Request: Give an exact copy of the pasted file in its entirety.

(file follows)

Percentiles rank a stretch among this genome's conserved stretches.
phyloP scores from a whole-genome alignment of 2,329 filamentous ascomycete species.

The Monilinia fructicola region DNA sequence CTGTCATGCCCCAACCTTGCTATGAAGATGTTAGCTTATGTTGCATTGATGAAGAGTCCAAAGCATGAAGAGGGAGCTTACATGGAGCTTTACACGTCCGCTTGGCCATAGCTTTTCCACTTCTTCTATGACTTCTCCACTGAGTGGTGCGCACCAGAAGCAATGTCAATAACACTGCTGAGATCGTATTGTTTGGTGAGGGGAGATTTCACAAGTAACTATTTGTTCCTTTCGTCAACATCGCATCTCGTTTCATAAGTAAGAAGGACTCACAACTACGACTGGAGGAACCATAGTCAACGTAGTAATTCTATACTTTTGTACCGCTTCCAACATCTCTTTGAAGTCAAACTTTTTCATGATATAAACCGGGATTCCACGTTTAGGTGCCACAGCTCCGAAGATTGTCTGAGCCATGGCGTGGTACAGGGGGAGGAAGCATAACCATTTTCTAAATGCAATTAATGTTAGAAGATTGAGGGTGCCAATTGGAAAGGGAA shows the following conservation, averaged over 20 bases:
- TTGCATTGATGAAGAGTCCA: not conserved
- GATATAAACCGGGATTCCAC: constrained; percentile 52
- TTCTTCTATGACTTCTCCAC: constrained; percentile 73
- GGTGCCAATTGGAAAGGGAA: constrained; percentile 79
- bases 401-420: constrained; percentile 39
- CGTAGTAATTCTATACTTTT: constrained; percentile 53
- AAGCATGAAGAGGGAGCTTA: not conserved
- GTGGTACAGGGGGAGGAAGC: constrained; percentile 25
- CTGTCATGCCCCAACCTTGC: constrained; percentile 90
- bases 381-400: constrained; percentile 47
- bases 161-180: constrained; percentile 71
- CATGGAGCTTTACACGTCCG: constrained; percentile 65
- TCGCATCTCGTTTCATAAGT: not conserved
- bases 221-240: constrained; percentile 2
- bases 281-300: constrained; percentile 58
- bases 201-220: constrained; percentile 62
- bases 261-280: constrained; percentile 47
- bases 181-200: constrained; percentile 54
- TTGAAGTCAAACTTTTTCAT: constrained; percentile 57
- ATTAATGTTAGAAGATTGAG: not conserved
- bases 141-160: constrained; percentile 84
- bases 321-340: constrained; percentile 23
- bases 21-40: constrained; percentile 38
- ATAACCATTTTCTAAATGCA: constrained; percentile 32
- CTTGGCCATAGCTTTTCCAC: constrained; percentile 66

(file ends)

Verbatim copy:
Percentiles rank a stretch among this genome's conserved stretches.
phyloP scores from a whole-genome alignment of 2,329 filamentous ascomycete species.

The Monilinia fructicola region DNA sequence CTGTCATGCCCCAACCTTGCTATGAAGATGTTAGCTTATGTTGCATTGATGAAGAGTCCAAAGCATGAAGAGGGAGCTTACATGGAGCTTTACACGTCCGCTTGGCCATAGCTTTTCCACTTCTTCTATGACTTCTCCACTGAGTGGTGCGCACCAGAAGCAATGTCAATAACACTGCTGAGATCGTATTGTTTGGTGAGGGGAGATTTCACAAGTAACTATTTGTTCCTTTCGTCAACATCGCATCTCGTTTCATAAGTAAGAAGGACTCACAACTACGACTGGAGGAACCATAGTCAACGTAGTAATTCTATACTTTTGTACCGCTTCCAACATCTCTTTGAAGTCAAACTTTTTCATGATATAAACCGGGATTCCACGTTTAGGTGCCACAGCTCCGAAGATTGTCTGAGCCATGGCGTGGTACAGGGGGAGGAAGCATAACCATTTTCTAAATGCAATTAATGTTAGAAGATTGAGGGTGCCAATTGGAAAGGGAA shows the following conservation, averaged over 20 bases:
- TTGCATTGATGAAGAGTCCA: not conserved
- GATATAAACCGGGATTCCAC: constrained; percentile 52
- TTCTTCTATGACTTCTCCAC: constrained; percentile 73
- GGTGCCAATTGGAAAGGGAA: constrained; percentile 79
- bases 401-420: constrained; percentile 39
- CGTAGTAATTCTATACTTTT: constrained; percentile 53
- AAGCATGAAGAGGGAGCTTA: not conserved
- GTGGTACAGGGGGAGGAAGC: constrained; percentile 25
- CTGTCATGCCCCAACCTTGC: constrained; percentile 90
- bases 381-400: constrained; percentile 47
- bases 161-180: constrained; percentile 71
- CATGGAGCTTTACACGTCCG: constrained; percentile 65
- TCGCATCTCGTTTCATAAGT: not conserved
- bases 221-240: constrained; percentile 2
- bases 281-300: constrained; percentile 58
- bases 201-220: constrained; percentile 62
- bases 261-280: constrained; percentile 47
- bases 181-200: constrained; percentile 54
- TTGAAGTCAAACTTTTTCAT: constrained; percentile 57
- ATTAATGTTAGAAGATTGAG: not conserved
- bases 141-160: constrained; percentile 84
- bases 321-340: constrained; percentile 23
- bases 21-40: constrained; percentile 38
- ATAACCATTTTCTAAATGCA: constrained; percentile 32
- CTTGGCCATAGCTTTTCCAC: constrained; percentile 66